I took a half gallon of milk from the dairy table, and Jack took a package of free-range eggs. At the time I wasn’t sure it was the wisest choice because some were already broken and another broke before we got it home, but the end result was 8 more eggs that Jack can eat. The rest of us can eat the inexpensive ones from Costco, but he doesn’t tolerate those. The eggs were probably the most useful thing he could have taken, as it saved me several dollars and was an immediate need.
When we were cold and our bags were full- Jack’s precariously with the eggs- I noticed the flowers arranged on a picnic blanket on the ground. I decided not to bother bending down to look at them. Leah was disappointed not to have fresh flowers in the house, so we’ll make sure to grab some next time. Or she’ll get them herself if she’s the one who goes.
All in all, it’s a wonderful opportunity, and something we plan to use regularly.
Years ago, I struggled with depression. I was even hospitalized for it a few times. Over the years, I found that supplements worked better for me than drugs, and later I discovered how various foods made me feel. It was easy to track nasal congestion to dairy consumption, but seeing that I got angry and short-tempered from wheat took longer to notice.
When I found the Blood Type Diet, I thought I’d left depression behind me forever. I’ll stay away from the foods that might trigger depression, and I won’t ever get depressed again. Simple, right? Wrong!
Diet cannot fix absolutely everything. It didn’t keep my ex-husband from getting cancer, and it’s not going to shield any of us from grief. My children are losing their father and I’m losing a friend. I also have to somehow support my children while they’re losing their father, even while I’m having a hard time holding myself together. That tendency to depression never really went away; I simply managed to keep it under control. I’m having a much harder time with that now.
I’ve had some really bad days lately. There were a few where I “forgot to eat” because I just didn’t have any appetite, or the energy to prepare food. The depression I already faced was multiplied by low blood sugar, and dehydration, plus I wasn’t taking my supplements regularly when I wasn’t eating. The end result was a feeling of being completely cut off from the world, barely able to keep going. I had a lot of days like that 15 and a half years ago, shortly before I wound up in the hospital.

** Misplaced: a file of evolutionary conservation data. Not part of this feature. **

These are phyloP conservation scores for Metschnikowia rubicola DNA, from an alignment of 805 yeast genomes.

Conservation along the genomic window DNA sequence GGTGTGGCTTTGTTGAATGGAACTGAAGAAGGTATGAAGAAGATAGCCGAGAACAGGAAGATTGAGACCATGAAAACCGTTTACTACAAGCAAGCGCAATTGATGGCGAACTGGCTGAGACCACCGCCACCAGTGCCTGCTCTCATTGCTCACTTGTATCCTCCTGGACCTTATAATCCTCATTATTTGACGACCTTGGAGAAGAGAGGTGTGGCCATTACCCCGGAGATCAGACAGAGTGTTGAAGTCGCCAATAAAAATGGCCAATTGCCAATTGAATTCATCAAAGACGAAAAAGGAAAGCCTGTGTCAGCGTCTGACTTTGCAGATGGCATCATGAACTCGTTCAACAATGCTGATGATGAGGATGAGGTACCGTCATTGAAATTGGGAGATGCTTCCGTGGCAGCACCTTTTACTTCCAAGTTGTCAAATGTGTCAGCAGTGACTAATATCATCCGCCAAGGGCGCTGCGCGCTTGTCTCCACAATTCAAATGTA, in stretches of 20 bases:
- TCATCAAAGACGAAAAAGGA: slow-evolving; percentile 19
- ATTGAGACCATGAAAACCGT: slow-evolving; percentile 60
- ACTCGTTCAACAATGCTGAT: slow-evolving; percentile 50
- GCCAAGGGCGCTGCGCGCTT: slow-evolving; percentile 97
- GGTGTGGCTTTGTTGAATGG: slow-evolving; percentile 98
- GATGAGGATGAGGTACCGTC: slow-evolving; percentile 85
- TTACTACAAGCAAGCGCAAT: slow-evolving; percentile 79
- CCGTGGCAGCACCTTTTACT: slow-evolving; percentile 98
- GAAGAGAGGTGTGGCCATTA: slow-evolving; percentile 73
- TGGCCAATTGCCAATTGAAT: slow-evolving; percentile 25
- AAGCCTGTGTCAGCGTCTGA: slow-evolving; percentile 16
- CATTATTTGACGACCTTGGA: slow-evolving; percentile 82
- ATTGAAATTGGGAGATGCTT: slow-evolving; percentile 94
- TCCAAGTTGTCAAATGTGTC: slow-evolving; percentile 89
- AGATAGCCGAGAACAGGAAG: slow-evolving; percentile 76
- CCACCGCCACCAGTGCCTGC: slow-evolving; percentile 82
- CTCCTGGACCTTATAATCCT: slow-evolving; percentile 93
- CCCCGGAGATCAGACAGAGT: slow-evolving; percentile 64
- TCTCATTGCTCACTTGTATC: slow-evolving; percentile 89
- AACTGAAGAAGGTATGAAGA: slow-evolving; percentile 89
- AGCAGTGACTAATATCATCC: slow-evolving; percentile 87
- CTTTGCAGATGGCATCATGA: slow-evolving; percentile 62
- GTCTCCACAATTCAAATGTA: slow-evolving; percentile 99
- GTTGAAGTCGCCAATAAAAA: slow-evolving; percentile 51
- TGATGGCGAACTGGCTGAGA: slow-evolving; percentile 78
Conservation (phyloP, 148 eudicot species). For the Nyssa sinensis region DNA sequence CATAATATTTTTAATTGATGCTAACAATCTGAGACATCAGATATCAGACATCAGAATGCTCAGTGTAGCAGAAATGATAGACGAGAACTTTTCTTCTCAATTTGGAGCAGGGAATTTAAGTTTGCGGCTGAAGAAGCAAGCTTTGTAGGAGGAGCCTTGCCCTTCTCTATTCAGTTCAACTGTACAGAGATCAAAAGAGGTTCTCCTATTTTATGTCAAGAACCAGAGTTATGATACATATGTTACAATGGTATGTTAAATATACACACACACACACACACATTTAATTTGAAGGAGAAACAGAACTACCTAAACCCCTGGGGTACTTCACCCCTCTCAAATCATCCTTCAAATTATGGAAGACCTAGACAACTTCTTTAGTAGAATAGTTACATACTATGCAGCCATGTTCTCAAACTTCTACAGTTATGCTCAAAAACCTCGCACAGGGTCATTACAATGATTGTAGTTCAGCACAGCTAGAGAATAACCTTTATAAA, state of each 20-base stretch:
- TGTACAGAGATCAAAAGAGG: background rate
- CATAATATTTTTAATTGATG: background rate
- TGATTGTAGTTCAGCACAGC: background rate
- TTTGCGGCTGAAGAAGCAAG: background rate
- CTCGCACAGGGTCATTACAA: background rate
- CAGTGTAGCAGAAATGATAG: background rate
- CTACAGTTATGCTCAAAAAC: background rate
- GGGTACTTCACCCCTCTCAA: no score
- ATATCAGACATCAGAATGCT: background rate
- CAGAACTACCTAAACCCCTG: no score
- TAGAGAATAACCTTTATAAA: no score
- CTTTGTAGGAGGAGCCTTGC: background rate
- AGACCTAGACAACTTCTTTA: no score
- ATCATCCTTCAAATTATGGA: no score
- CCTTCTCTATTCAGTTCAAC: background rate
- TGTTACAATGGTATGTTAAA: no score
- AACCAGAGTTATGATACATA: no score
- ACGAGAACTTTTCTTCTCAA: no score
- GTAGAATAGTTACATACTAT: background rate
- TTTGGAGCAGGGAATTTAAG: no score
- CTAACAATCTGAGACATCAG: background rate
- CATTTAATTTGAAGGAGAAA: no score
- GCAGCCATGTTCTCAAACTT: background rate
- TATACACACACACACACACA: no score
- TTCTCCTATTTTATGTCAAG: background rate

I do NOT want to end up in the hospital again. I need to take better care of myself so that doesn’t happen. I started the process to get therapy, but that will take a few weeks before I have my first session. I’ve begun making sure I have a good breakfast in the mornings. Even if I’m not hungry, I’ll sauté up some onions and garlic, add frozen peas or spinach, then eggs. The first day I did that, the smell of the cooking vegetables nauseated me. I just WASN’T hungry. But then I managed to eat the entire thing and felt better afterwards. I took another look at my supplements. I increased the dose of one and started taking a couple that I’d stopped.
Another big help is Bach Flower Remedies. They work well, but it takes some time and focus to figure out which ones I currently need. While depressed, I found it hard to do that, and the old bottle I’d mixed up for myself was long since empty. I made the time to figure out which remedies I now need and prepared a new treatment bottle for myself. Remembering to take it a few times a day is the easy part.
All these little changes are starting to help. When I suddenly realized it would be Hanukkah in a few hours, I didn’t panic. Really, we’d put things away well enough last year, and it only took 15 or 20 minutes for Leah to set up all the menorahs nicely. Then I was able to sit and watch the candles burn down with a sense of peace.